Mexico: Collective agreements at risk of extinction

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Collective bargaining looks set to disappear in Mexico with the approval of the labour reform proposed at the beginning of the month by President Felipe Calderón. Labour experts fear that the initiative could push down wages, undermine job stability and facilitate cheap and easy hiring and firing.

Calderón sent the bill to Congress with the declared aim of tackling the need to create more employment and improve business productivity:

"With this labour reform initiative, we are tackling the imperative need to modernise our labour legislation, an issue that has been the subject of public debate for the last 15 years."

There are, however, doubts as to the government’s real intentions. For Héctor Barba García, legal advisor at the Unión Nacional de Trabajadores (UNT), hidden behind the idea of modernisation is an attempt to make employment more precarious and cut costs for companies.

"Jobs are not generated by decree. They require resolute support for the purchasing power of workers and consumers. We believe that if the government’s vision triumphs, if any jobs are in fact generated, they will be more precarious," said the UNT legal advisor in an interview for Equal Times.

The initiative to stimulate job creation includes proposals to legalise the various forms of subcontracting, currently forbidden by law, and allow hiring by the hour. Critics warn that this is a way of shifting responsibilities from the employer to the subcontractor, thus eliminating rights to benefits and job stability.

"The initiative will deliver a final blow to collective bargaining rights in a country where collective bargaining is already an endangered phenomenon. The vast majority of the agreements in place are protection contracts, that is to say, they involve no worker representation and are signed by phantom unions," says Barba García.

Companies setting up operations in Mexico often sign "protection contracts" with a bogus union to stop employees from joining the organisation of their own choosing.

This system is endorsed by the authorities and prevents the formation of independent trade unions. The term "protection" is used in reference to the practice of businesses paying gangsters protection money to avoid any problems.

Nine out of every ten unions registered in Mexico are estimated to be "protection unions". Their presence is particularly strong in the auto industry, supermarket chains, cleaning services, low cost airlines and EPZs or maquilas.

For Arturo Alcalde Justiniani, a lawyer specialising in trade union affairs, the reform aims to shore up these sham contracts by imposing new requirements on workers wanting to switch trade union affiliation. Workers attempting to get out of a protection contract will need authorisation from the government, the employer and the phantom union itself.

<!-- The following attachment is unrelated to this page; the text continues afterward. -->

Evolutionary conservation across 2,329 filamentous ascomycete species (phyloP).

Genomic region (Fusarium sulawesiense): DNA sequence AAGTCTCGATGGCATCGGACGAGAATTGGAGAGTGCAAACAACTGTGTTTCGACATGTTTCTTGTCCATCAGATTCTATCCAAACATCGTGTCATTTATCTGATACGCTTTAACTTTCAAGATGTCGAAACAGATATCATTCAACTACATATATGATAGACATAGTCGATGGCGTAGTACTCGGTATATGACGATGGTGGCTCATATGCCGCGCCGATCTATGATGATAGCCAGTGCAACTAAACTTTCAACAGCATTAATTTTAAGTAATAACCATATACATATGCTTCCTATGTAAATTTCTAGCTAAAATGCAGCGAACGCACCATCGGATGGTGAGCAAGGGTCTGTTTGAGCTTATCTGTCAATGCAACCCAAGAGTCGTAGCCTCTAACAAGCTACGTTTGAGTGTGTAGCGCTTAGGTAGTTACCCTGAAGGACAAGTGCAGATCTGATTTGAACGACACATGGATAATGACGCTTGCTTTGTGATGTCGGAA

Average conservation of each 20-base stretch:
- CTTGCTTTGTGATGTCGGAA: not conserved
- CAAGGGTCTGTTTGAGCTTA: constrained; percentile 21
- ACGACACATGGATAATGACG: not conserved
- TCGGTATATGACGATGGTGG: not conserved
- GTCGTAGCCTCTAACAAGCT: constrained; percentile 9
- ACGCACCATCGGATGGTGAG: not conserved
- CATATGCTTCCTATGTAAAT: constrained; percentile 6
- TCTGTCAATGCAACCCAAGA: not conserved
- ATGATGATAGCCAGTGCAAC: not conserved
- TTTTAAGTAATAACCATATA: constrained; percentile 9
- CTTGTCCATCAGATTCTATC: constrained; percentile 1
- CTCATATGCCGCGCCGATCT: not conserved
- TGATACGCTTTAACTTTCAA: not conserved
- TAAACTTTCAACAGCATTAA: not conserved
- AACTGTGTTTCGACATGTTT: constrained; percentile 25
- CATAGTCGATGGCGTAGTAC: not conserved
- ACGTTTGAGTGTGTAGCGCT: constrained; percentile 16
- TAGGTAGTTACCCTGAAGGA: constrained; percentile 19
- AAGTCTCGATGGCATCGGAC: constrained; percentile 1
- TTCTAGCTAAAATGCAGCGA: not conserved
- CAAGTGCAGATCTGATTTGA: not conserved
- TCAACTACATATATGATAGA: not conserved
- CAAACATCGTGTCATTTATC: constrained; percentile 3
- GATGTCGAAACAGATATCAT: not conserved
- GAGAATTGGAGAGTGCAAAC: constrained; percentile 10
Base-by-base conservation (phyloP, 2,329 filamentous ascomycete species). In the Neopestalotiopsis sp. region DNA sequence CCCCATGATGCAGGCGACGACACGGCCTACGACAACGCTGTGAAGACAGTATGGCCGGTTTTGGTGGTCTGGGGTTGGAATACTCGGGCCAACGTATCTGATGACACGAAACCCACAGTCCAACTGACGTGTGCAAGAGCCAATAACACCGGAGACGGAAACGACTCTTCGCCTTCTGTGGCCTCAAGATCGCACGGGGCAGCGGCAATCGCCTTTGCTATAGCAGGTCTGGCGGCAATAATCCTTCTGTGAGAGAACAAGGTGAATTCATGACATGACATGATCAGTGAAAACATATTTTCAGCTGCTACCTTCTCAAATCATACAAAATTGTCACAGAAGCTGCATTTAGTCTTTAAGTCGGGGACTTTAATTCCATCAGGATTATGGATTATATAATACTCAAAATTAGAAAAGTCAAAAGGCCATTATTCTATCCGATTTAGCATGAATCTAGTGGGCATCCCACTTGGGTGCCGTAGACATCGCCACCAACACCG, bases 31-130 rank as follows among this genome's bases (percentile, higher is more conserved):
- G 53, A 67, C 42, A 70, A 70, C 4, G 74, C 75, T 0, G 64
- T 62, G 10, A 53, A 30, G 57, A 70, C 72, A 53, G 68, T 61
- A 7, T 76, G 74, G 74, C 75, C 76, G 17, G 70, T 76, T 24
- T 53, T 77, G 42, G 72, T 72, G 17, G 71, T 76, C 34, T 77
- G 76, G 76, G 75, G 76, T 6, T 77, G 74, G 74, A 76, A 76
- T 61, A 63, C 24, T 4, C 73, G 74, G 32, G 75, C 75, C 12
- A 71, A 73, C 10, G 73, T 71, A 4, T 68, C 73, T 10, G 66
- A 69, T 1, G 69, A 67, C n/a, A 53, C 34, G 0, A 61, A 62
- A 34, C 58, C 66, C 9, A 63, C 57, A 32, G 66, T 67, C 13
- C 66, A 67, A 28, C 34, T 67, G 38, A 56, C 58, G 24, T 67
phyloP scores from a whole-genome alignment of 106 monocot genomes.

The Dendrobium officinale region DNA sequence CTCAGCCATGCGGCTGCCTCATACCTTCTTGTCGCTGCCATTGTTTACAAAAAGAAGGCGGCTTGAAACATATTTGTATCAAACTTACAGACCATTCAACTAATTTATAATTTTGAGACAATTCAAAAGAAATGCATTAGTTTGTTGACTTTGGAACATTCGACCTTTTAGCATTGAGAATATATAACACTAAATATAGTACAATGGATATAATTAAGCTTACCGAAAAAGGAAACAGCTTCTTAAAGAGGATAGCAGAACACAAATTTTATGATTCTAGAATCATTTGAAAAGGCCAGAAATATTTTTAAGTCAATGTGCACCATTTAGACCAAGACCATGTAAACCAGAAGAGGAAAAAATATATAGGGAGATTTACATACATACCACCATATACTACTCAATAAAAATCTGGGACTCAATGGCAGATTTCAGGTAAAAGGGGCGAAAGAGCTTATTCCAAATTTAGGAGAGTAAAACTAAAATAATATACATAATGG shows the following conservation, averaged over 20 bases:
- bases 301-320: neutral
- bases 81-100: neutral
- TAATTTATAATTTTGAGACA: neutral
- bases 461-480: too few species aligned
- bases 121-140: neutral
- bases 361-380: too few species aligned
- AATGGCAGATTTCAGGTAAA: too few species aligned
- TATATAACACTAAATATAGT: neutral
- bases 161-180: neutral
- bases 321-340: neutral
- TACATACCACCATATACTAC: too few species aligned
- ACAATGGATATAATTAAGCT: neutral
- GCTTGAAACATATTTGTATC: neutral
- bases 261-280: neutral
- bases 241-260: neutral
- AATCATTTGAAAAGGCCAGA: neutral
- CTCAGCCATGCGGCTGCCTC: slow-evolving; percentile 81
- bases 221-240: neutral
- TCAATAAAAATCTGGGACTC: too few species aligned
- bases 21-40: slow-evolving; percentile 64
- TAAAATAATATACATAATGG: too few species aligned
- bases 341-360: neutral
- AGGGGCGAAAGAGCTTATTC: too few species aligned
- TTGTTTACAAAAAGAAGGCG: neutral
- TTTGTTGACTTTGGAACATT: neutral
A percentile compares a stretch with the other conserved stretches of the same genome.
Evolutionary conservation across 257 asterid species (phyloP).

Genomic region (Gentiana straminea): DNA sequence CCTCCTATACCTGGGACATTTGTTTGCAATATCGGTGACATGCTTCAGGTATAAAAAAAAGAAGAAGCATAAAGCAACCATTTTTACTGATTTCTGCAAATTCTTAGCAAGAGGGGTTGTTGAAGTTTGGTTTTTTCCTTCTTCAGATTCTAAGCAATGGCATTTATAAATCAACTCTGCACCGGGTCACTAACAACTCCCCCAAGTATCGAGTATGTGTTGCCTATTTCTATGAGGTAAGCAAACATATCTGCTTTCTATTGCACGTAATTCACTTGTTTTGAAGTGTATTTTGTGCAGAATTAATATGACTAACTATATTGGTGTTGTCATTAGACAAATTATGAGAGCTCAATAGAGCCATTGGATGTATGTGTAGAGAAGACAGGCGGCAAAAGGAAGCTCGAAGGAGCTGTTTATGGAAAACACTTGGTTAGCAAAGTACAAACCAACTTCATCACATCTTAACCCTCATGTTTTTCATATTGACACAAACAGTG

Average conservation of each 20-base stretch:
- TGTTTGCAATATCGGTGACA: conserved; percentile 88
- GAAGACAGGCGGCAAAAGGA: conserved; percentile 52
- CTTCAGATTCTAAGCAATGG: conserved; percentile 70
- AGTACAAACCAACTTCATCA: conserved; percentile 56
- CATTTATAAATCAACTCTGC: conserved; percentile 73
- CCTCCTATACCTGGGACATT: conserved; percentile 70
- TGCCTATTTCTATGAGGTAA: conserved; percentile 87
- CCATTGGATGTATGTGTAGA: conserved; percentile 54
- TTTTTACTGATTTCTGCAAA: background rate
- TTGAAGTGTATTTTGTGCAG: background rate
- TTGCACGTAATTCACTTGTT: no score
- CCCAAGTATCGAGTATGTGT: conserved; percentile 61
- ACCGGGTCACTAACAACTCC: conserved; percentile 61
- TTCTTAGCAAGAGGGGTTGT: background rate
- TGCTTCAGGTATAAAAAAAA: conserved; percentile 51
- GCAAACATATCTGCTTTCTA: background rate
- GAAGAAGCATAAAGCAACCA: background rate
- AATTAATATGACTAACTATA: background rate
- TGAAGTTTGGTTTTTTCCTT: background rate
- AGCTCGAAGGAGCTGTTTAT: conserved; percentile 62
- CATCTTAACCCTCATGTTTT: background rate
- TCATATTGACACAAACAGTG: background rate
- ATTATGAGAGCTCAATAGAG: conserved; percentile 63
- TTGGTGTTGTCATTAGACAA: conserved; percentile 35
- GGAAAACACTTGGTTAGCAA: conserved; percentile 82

"Under the reform, workers opposing a protection contract will have to send a list of their signatures and personal details to the Conciliation and Arbitration Board and hope that it will look favourably on their request for certification.

When reference is made to authority, it relates, in the case of the Conciliation and Arbitration Boards, to the representative of the company itself, the government and the hegemonic trade union controlling the area," said Alcalde in an article for the Mexican daily La Jornada.

This week, the International Labour Organisation (ILO) warned that weakening collective bargaining agreements can undermine recovery from the economic crisis.

As underlined by the ILO’s senior industrial and employment relations specialist, Susan Hayter:

"Far from dragging businesses down and reducing productivity, there is considerable evidence that collective bargaining agreements actually reduce wage inequality and can contribute to productivity and competitiveness."

Still, the government’s proposed reform does not contemplate ratifying ILO Convention 98 on the right to organise and collective bargaining. Mexico is the only country in the Latin American and Caribbean region not to have ratified it.

In its latest survey of trade union rights violations, the International Trade Union Confederation (ITUC) reports that in Mexico, "employers, backed by the government, relentlessly devise and perfect mechanisms to suppress trade union rights".

"The aim of these widespread violations is to stop workers from organising and to crush or weaken their unions. The result is the proliferation of ’protection contracts’, repression, threats, and the hiring of thugs to attack organised workers," concludes the survey.

This article has been translated from Spanish.